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Cranberry Quince Paste

Cranberry Quince Paste

This magical combination brings quince into the spotlight and adds a new level of flavor to the cranberries on your holiday table. Quince is a fanciful fruit, with a bright aroma and a taste of ripe pear and key lime. Ripe quince can be found in Seattle backyards around the early fall. Finding them frozen at a Latin or Asian grocery store is another option too.

The key to success is reducing the quince and cranberry paste far enough that the pectin found in the quince will gel up and keep its shape when cooled. This paste will taste nostalgic to those who like the solid sauce, but far from the canned variety you had as a kid. It'll be sharp enough to cut any rich side dishes but also be warm and sweet from the cinnamon and star anise found in the Mulling Spice.

If you're unable to find quince, a firm pear with 2 tablespoons of lemon juice will be a good substitute. As the sauce reduces it should cook down thick enough that when you scrape the bottom of the pan with a spoon the jam won't immediately fill in the space again.

Preparation

In a heavy bottomed saucepan, combine the quince, cranberries, vanilla bean, sugar, and water. Bring to a boil and reduce the heat to medium then continue cooking. Place the Mulling Spices in a muslin bag and add to the pot.

Continue cooking until the paste is thickened and volume is reduced by 2/3. Stir frequently. When it is thickened, you should have about 3 cups remaining. This may take up to an hour or a bit more.

While the paste is cooking, line two mini loaf pans or small molds with plastic wrap.

Remove the mulling spices and transfer the paste to a high speed blender. Blend on high to smooth out the paste. Portion the paste into the pans right away, it will thicken even more as it cools. 

Tap the pans hard on the counter to remove air bubbles and allow the paste to settle into the pans. Refrigerate overnight to set.

To remove the paste, invert the pans onto a serving platter to release the molded paste.

Give them a quick pass with a kitchen torch to make them shiny, and garnish with a sprinkle of chopped candied ginger and whole cranberries.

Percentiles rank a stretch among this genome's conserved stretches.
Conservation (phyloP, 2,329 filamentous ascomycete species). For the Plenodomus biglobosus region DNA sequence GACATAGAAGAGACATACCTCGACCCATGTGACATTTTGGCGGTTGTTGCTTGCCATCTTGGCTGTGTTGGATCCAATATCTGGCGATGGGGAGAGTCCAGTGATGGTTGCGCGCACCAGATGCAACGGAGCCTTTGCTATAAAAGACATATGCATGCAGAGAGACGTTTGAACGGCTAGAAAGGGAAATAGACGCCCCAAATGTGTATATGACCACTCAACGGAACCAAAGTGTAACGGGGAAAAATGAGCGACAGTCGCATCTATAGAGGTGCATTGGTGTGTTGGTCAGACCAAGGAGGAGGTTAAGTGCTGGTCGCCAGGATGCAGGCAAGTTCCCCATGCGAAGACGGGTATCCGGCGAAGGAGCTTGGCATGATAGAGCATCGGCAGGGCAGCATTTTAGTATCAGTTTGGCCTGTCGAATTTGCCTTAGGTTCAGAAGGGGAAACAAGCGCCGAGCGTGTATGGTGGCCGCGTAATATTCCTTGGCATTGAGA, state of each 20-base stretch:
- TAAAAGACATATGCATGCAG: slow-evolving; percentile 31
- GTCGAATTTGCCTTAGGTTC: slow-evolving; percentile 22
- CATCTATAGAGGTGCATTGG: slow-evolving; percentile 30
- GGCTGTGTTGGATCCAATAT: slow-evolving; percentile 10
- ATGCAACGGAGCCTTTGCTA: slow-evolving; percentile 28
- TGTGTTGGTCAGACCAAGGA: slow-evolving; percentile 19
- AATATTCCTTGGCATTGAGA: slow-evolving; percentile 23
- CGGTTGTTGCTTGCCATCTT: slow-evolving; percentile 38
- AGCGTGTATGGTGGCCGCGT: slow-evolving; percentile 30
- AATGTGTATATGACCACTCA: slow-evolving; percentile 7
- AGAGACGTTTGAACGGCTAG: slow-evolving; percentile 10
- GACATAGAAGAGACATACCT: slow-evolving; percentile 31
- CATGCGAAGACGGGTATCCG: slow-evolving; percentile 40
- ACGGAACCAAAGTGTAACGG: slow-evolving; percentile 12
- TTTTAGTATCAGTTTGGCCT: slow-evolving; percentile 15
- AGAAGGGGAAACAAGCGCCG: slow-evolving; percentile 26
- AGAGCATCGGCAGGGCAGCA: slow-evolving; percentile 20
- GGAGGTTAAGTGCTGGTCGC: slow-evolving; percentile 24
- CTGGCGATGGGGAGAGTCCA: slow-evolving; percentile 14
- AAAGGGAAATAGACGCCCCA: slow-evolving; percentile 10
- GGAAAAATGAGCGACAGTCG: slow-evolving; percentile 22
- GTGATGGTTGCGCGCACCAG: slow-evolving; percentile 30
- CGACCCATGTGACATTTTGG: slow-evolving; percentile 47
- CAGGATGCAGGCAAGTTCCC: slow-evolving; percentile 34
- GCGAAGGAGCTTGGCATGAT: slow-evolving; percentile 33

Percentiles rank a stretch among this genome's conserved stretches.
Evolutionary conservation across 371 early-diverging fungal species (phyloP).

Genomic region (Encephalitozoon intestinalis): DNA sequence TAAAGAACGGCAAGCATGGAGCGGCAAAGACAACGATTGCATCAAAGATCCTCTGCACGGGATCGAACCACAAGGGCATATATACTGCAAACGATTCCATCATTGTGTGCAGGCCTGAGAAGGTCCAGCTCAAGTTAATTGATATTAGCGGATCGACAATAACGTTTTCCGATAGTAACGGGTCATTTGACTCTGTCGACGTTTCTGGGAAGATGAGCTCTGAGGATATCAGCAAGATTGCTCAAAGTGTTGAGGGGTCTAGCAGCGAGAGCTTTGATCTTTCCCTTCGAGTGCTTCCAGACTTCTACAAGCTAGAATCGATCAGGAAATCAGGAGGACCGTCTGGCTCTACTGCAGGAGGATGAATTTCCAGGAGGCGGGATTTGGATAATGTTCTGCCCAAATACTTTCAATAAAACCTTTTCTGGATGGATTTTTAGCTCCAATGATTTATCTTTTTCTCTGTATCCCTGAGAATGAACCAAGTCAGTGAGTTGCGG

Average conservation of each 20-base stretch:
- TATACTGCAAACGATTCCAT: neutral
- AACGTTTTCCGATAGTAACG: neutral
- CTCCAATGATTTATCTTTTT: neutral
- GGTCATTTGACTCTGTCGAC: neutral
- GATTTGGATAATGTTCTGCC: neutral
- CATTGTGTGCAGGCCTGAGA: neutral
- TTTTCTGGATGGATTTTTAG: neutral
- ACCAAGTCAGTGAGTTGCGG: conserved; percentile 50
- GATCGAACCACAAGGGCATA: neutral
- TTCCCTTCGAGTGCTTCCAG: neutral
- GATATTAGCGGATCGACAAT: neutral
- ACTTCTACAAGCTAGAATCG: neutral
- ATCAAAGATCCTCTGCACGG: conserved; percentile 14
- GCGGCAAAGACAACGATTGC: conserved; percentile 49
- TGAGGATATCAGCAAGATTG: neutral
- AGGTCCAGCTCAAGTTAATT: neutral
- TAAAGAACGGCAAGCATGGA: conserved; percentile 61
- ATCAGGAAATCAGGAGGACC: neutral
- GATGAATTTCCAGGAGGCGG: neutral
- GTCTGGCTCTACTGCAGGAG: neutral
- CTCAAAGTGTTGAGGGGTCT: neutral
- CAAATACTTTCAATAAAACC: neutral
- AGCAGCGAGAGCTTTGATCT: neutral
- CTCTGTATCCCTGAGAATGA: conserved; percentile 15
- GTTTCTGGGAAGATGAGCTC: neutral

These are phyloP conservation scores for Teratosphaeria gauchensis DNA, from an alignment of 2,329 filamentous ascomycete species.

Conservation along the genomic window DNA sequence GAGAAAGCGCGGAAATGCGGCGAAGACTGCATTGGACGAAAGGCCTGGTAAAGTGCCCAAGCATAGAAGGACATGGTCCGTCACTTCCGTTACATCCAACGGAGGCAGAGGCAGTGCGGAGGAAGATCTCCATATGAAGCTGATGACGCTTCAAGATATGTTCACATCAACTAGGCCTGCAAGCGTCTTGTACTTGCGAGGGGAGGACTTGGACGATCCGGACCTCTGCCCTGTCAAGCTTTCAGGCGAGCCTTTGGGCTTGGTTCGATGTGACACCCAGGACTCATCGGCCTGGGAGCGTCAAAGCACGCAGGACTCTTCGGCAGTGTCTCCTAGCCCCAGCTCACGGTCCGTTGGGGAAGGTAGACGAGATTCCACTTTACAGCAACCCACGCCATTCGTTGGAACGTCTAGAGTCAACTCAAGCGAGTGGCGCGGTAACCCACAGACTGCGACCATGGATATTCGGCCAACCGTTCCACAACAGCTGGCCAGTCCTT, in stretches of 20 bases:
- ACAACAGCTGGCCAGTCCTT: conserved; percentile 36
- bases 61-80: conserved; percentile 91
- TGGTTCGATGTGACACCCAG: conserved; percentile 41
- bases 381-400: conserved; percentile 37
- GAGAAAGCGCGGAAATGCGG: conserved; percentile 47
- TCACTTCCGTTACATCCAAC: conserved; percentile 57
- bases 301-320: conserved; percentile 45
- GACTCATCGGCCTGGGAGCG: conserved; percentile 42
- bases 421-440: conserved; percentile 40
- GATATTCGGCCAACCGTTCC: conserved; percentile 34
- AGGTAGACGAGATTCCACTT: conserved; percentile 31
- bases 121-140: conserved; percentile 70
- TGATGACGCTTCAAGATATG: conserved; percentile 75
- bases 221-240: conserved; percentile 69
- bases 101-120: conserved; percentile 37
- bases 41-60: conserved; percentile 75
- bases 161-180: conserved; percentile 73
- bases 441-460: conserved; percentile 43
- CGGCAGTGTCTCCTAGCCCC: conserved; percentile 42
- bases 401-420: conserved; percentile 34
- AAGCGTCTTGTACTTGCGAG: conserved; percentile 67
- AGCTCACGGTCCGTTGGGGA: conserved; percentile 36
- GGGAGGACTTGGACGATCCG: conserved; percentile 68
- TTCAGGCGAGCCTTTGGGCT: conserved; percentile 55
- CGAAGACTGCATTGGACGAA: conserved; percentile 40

Comments

    Lori Gregory
    Could this be made with quince paste (membrillo)? If so, what quantity?
      Sherrie Hahn
      We would not recommend. This is a recipe to make membrillo, so melting down pre-made quince paste, then infusing it with the Mulling Spice, would run the risk of the paste either burning, over reducing, or not solidifying when the Mulling Spice is removed and chilled.
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Here's what you need
Get the Spices
Ginger - Candied
$2.50
1 oz bag
Mulling Spice
$9.00
2 oz bag
Vanilla Bean - Madagascar - 3 Count
$24.95
each

Cranberry Quince Paste

| Appetizers, Condiment

This magical combination brings quince into the spotlight and adds a new level of flavor to the cranberries on your holiday table. Quince is a fanciful fruit, with a bright aroma and a taste of ripe pear and key lime. Ripe quince can be found in Seattle backyards around the early fall. Finding them frozen at a Latin or Asian grocery store is another option too.

The key to success is reducing the quince and cranberry paste far enough that the pectin found in the quince will gel up and keep its shape when cooled. This paste will taste nostalgic to those who like the solid sauce, but far from the canned variety you had as a kid. It'll be sharp enough to cut any rich side dishes but also be warm and sweet from the cinnamon and star anise found in the Mulling Spice.

If you're unable to find quince, a firm pear with 2 tablespoons of lemon juice will be a good substitute. As the sauce reduces it should cook down thick enough that when you scrape the bottom of the pan with a spoon the jam won't immediately fill in the space again.

Jamie Aragonez